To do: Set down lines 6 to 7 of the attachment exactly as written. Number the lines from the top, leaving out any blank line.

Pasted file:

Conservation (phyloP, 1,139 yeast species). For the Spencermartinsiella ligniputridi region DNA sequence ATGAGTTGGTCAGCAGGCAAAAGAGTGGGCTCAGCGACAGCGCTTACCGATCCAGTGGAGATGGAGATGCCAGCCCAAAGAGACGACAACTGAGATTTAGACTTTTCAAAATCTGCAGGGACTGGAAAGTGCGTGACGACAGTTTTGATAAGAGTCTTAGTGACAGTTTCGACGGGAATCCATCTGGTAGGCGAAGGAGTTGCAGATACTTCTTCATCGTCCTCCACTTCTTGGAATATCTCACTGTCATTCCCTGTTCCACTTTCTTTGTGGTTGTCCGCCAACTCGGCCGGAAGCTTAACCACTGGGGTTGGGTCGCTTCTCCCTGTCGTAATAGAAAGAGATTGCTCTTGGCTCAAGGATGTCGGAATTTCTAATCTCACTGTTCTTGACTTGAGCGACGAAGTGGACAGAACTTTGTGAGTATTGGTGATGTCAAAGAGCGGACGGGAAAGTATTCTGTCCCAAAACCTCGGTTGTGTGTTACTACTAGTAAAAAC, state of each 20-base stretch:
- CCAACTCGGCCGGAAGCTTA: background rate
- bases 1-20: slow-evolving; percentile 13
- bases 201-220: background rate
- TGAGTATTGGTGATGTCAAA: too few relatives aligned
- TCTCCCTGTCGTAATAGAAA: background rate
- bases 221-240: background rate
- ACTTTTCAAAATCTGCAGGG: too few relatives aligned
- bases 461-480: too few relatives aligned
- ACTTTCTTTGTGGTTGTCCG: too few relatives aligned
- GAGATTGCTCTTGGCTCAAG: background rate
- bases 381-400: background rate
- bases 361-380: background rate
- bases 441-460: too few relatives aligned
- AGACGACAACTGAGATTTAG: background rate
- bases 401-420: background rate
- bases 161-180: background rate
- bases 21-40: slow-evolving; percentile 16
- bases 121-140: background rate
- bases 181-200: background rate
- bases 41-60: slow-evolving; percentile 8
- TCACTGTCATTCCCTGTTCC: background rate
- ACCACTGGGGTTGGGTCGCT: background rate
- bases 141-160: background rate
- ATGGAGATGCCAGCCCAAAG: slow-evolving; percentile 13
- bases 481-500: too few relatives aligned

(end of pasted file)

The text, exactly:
- TCTCCCTGTCGTAATAGAAA: background rate
- bases 221-240: background rate